Doctor of Philosophy (PhD)
First Advisor's Name
Lorraine E. Bahrick
First Advisor's Committee Title
Second Advisor's Name
Second Advisor's Committee Title
Third Advisor's Name
Third Advisor's Committee Title
Fourth Advisor's Name
Fourth Advisor's Committee Title
intersensory processing, audiovisual speech, individual difference measures, language outcomes
Date of Defense
Intersensory processing (e.g., matching sights and sounds based on audiovisual synchrony) is thought to be a foundation for more complex developmental outcomes including language. However, the body of research on intersensory processing is characterized by different measures, paradigms, and research questions, making comparisons across studies difficult. Therefore, Manuscript 1 provides a systematic review and synthesis of research on intersensory processing, integrating findings across multiple methods, along with recommendations for future research. This includes a call for a shift in the focus of intersensory processing research from that of assessing average performance of groups of infants, to one assessing individual differences in intersensory processing. Individual difference measures allow researchers to assess developmental trajectories and understand developmental pathways from basic skills to later outcomes. Bahrick and colleagues introduced the first two new individual difference measures of intersensory processing: The Multisensory Attention Assessment Protocol (MAAP) and The Intersensory Processing Efficiency Protocol (IPEP). My prior research using the MAAP has shown that accuracy of intersensory processing at 12 months of age predicted 18- and 24-month child language outcomes. Moreover, it predicted child language to a greater extent than well-established predictors, including parent language input and SES (Edgar et al., under review)! Manuscript 2 extends this research to examine both speed and accuracy of intersensory processing using the IPEP. A longitudinal sample of 103 infants were tested with the IPEP to assess relations between intersensory processing at 6 months of age and language outcomes at 18, 24, and 36 months, while controlling for traditional predictors, parent language input and SES. Results demonstrate that even at 6 months, intersensory processing predicts 18-, 24-, and 36-month child language skills, over and above the traditional predictors. This novel finding reveals the powerful role of intersensory processing in shaping language development and highlights the importance of incorporating individual differences in intersensory processing as a predictor in models of developmental pathways to language. In turn, these findings can inform interventions where intersensory processing can be used as an early screener for children at risk for language delays.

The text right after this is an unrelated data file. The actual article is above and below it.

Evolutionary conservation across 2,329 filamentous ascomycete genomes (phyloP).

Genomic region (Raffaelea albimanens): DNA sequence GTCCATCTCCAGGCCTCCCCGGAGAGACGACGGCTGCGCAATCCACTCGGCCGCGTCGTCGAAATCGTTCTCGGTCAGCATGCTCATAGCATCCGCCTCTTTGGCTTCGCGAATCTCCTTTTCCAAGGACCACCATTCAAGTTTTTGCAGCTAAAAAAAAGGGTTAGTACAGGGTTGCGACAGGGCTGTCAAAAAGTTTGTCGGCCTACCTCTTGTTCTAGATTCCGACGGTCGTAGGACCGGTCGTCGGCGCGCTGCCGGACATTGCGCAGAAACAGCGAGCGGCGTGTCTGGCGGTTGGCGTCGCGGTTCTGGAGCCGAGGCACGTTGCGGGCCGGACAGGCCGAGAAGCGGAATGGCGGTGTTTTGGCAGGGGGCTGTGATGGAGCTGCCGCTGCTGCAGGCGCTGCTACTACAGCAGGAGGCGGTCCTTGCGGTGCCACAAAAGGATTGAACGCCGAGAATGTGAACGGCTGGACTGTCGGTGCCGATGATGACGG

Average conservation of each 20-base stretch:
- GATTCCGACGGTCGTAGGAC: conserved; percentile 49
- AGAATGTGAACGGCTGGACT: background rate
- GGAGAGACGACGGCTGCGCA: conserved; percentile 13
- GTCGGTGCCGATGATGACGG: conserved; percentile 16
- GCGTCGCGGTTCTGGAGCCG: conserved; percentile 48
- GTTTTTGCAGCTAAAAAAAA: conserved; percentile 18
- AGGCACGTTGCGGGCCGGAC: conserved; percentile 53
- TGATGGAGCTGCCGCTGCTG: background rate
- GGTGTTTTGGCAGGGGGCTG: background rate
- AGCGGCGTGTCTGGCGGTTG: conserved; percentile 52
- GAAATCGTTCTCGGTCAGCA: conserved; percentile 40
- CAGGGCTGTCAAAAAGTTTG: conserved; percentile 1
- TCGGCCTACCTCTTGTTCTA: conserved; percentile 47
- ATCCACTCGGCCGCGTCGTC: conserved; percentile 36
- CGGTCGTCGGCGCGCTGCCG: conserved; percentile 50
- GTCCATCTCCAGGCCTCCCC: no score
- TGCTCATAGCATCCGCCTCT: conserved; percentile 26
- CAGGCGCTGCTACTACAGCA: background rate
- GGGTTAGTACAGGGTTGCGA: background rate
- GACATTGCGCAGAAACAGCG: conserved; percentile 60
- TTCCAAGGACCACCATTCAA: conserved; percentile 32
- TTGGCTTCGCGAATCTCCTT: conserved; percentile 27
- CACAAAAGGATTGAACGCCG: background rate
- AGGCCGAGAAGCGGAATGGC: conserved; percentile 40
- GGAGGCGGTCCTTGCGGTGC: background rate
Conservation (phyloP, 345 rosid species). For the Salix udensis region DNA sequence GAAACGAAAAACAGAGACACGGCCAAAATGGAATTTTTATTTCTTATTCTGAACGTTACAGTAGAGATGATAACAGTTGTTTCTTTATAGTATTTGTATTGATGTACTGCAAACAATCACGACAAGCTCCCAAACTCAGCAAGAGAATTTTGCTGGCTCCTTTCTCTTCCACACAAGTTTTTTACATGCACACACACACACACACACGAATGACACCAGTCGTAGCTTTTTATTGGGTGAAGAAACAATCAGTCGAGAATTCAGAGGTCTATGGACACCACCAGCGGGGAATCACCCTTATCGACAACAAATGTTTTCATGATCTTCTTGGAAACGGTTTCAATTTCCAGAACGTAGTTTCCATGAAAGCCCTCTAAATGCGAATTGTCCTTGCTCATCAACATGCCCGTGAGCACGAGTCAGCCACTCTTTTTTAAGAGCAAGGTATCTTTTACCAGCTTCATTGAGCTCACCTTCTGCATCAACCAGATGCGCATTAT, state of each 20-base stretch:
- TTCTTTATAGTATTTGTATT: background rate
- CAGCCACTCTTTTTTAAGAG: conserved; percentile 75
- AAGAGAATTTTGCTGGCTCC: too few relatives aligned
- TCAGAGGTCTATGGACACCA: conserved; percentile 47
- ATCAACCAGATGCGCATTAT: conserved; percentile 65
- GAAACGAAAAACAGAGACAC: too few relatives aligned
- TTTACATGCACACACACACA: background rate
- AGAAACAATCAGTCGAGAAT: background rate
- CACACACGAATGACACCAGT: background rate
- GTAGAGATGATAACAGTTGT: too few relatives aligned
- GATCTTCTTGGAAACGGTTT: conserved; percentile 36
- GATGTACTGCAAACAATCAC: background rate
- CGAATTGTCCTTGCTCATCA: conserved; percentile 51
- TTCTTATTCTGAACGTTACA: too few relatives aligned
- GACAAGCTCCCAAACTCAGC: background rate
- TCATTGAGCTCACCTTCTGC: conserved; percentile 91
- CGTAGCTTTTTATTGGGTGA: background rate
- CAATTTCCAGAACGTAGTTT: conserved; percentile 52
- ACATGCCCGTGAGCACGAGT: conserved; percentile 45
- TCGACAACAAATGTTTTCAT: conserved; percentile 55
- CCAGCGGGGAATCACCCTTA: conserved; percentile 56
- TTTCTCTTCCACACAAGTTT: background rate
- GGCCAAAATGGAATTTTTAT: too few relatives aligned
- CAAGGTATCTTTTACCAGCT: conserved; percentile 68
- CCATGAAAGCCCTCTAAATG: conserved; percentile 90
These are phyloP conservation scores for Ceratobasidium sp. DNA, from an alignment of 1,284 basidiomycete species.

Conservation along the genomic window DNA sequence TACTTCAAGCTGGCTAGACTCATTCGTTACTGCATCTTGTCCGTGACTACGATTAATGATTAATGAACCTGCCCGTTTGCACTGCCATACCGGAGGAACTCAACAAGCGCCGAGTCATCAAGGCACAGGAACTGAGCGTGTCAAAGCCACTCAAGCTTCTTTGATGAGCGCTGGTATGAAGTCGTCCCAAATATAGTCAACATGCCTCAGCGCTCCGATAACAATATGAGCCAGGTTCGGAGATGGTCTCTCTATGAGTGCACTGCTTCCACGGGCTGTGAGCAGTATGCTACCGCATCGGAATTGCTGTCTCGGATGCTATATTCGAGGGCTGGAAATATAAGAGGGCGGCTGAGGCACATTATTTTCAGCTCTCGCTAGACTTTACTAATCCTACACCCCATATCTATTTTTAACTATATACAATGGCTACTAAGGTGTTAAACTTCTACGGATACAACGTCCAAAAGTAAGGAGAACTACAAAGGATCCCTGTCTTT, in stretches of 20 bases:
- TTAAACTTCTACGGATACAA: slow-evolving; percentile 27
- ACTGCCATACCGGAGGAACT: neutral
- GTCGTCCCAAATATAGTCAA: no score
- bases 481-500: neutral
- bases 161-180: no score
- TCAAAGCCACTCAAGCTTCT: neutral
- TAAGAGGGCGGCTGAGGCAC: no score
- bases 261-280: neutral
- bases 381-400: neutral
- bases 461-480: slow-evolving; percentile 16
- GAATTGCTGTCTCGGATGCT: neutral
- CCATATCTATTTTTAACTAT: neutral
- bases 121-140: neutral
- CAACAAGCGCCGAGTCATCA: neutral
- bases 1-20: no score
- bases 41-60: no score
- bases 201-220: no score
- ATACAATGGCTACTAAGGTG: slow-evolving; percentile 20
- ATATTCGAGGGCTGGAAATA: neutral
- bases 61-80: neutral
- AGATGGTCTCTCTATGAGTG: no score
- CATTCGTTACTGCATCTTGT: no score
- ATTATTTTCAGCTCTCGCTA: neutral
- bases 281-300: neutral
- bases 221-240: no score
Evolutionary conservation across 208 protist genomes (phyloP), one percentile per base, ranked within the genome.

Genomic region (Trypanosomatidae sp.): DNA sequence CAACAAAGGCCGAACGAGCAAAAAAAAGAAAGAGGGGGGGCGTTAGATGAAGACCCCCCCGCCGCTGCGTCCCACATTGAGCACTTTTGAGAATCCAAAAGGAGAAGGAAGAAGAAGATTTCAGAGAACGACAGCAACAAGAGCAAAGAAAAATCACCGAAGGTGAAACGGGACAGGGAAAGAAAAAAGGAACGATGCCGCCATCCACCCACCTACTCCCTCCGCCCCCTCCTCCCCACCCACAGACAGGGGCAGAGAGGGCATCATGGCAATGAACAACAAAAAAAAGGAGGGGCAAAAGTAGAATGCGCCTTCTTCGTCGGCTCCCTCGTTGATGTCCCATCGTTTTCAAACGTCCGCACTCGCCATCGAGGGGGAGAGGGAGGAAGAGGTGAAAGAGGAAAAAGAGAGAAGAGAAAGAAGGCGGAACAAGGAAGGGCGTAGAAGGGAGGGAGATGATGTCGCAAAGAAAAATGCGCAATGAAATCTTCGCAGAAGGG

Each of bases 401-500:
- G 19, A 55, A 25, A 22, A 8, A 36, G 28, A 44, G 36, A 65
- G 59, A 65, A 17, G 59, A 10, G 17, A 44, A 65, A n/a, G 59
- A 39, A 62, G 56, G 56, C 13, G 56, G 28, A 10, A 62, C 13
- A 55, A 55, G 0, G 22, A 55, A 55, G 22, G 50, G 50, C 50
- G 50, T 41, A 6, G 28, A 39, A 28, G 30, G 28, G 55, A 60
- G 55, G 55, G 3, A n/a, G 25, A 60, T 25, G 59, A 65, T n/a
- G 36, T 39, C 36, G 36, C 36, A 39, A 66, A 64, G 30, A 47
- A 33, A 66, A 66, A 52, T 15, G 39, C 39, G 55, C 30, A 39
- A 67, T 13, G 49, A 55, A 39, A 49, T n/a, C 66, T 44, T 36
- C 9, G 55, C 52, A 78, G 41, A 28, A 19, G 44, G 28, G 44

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Edgar, Elizabeth V., "Infant and Child Multisensory Attention Skills: Methods, Measures, and Language Outcomes" (2021). FIU Electronic Theses and Dissertations. 4907.
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